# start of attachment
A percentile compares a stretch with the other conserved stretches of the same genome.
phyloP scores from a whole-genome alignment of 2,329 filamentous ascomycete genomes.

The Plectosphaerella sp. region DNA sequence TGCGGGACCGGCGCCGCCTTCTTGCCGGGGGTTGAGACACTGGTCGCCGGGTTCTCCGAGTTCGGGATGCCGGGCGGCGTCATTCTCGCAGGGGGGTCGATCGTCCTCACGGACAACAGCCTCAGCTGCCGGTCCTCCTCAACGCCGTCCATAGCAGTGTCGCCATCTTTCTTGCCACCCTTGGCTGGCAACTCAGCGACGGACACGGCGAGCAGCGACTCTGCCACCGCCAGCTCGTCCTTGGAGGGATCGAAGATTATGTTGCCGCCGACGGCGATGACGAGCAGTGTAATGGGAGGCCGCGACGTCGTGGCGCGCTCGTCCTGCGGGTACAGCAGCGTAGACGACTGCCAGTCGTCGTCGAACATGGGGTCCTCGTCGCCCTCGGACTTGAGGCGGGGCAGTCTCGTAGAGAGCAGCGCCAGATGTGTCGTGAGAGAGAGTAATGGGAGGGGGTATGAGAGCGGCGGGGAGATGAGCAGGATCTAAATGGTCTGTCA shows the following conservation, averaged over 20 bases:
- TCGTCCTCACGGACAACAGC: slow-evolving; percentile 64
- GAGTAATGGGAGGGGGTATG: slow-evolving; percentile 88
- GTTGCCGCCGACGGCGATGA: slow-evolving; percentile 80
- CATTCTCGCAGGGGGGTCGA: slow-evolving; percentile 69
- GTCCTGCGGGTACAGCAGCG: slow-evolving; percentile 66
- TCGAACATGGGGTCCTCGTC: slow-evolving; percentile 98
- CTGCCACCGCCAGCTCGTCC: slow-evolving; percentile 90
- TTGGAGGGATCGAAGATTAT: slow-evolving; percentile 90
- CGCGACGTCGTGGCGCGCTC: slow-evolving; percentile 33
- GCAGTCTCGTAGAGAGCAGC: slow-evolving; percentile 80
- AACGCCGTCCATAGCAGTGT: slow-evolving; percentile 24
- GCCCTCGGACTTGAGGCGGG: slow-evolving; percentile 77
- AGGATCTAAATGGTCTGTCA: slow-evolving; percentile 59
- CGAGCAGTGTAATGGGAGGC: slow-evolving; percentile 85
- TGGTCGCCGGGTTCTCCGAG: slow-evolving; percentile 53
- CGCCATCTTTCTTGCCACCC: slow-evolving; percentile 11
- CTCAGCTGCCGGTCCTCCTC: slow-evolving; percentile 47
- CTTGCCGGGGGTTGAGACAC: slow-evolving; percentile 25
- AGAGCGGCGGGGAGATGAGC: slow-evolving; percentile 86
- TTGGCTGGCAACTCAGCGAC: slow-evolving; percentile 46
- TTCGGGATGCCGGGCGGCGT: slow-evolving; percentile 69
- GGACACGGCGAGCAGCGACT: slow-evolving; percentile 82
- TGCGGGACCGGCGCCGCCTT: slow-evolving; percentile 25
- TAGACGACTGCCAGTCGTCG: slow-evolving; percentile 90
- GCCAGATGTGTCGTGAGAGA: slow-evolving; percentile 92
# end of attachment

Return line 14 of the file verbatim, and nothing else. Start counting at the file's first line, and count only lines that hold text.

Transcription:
- AACGCCGTCCATAGCAGTGT: slow-evolving; percentile 24